For a company that has relied heavily on a robust word-of-mouth marketing machine, acquiring a reputation for over-complication could be a troubling obstacle indeed. But then again, who says there's any correlation between reality and the claims that lawyers make during litigation?
With that in mind, here are a few myths about Google's business, as demonstrated by recent lawsuits:
Myth#1: Google makes money just off good ideas. A recent lawsuit by a Texas man alleges that Google stole the idea for its AdSense program -- which constitutes a nice slice of the search giant's $24 billion gross revenuea -- from a project he started in his junior college programming class. Granted, there's no evidence that Google ever saw his program, and he never actually finished the project, but that hasn't stopped him from claiming he's entitled to $600 million in damages. More important is the apparent justification for the suit: that Google's mondo profits are a result of nifty ideas, not its implementation and engineering.
As the fastitious law reporter Joe Mullion notes on his blog, this is one of almost 50 IP-related lawsuits brought since 2007 by companies that don't actually make anything -- otherwise known as "patent trolls." Google refused to settle; when the case went to a jury, Google won.
Myth #2: Google shares files. Carol Kaye is a professional bassist who has played with the likes of Simon & Garfunkel and Quincy Jones. Unfortunately her technical talent in music hasn''t carried over to the digital realm, and she has confusedly lobbed accusations and lawsuits at a variety of outlets that don't have anything at all to do with illegal file sharing. This isn't a lawsuit, but it's close enough: Kaye posted on her website that she has filed a complaint with the FTC over Google's abetting of illegal piracy. She says:
Please do not download any of my books/CDs from Google. I filed FTC Complaint #25172648 against Google for those illegal downloads, don't be a pirate!Kaye and her fans have also been sending harassing emails to the blog TorrentFreak, which she mistakenly thinks is enabling illegal distribution of her recordings and sheet music.
Myth #3: Google is responsible for all its users' content. In 2006, a group of Italian kids mocked a handicapped classmate, recorded it on video, and uploaded the clip to YouTube. Users flagged the video as inappropriate, and Google pulled the video within hours. End of story? Not nearly. This week, a judge in Milan subsequently convicted three Google executives of violating Italian privacy law, and sentenced them to six-month "suspended" sentences in jail, which they won't have to serve.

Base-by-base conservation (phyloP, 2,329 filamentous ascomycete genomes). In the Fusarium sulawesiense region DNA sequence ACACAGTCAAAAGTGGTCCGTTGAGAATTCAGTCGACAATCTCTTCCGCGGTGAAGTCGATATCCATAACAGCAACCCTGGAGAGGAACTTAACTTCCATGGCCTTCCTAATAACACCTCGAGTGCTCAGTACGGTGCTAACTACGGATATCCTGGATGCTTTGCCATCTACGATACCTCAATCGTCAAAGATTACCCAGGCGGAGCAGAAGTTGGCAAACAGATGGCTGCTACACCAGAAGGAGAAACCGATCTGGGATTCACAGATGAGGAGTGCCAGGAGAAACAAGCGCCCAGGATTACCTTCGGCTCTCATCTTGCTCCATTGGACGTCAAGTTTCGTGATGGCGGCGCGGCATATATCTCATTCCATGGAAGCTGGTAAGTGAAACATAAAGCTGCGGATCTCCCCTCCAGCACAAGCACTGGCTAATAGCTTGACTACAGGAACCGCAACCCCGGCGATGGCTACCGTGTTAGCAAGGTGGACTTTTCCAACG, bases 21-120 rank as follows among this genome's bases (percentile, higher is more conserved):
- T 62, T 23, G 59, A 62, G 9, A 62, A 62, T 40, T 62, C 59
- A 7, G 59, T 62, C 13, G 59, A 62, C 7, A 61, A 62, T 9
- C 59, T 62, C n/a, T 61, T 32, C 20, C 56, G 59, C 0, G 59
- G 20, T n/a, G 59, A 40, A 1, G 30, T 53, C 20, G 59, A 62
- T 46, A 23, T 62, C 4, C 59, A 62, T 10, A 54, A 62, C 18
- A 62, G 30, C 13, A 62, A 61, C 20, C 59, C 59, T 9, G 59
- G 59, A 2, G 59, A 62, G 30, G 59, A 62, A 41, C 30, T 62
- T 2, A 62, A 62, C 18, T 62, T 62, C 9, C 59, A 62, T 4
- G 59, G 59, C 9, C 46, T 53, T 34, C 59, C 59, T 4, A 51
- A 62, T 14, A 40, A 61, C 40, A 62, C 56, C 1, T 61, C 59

As InfoWeek notes, the salient thing about the Milan ruling is that the Google executives were tried as individuals who were to be held responsible for corporate action. Citing a comment from privacy lawyer Lisa Sotto of Hunton & Williams, the site also suggests the ruling might have been "in part... politically motivated by general resentment of Google's power and success." Google has nearly 90% search market-share in Europe, as compared to 65% in the U.S.
Myth #4 Google is responsible for all the ills of the Internet. Whether or not you think that Google Buzz was an invasion of your privacy, you might still agree that Google is not to blame for all the evils of social networking. Eva Hibnick, a Harvard Law student, disagrees. Hibick has signed on as lead plaintiff in a class action suit against Google over Buzz's alleged privacy violations. Asked why, she told the Harvard Crimson: "The social networking industry is going too far."
Hibnick and another student were encouraged to file suit by one of their professors, who seems equally content to drop all the ills of the Internet on Google's doorstep. He told the Crimson: "[T]his... reflects the fact that these social networking sites are a concern of the student generation." He added: "The most important thing about this case to me is the initiative my students have shown."
Confused lawsuits are more often shot down than not, and Google has a strict no-settle policy when it feels claims are without merit. But IP-related suits are voluminous enough that they could become a problem for the search company. Google has also been a vocal proponent of patent reform; since 2006, its lobbying spending has quadrupled to $4 million per annum.
It's easy (and perhaps appropriately cynical) to assume that the company, like many, is looking to remake the US Patent and Trademark Office in its own convenient image. But as the Google's Head of Patents and Patent Strategy Michelle Lee points out on the company's public policy blog, there is a virtual cottage industry of Google lawsuits springing up from ever more dubious circumstances. Not only are many suits brought by the aforementioned "patent trolls," she says, but many of the "companies" bringing the allegations are owned by the very patent attorneys filing the suits. Google patent profiteering is taking off.
Recent efforts to reform the patent system like the Patent Reform Act have died in the Senate as recently as last spring, but well-funded groups like the Coalition for Patent Fairness (of which Google is a member) seem committed to pressing the issue. Then again, perhaps Google's high legal profile can't be helped when it's branching out to everything from cell phones to broadband to energy.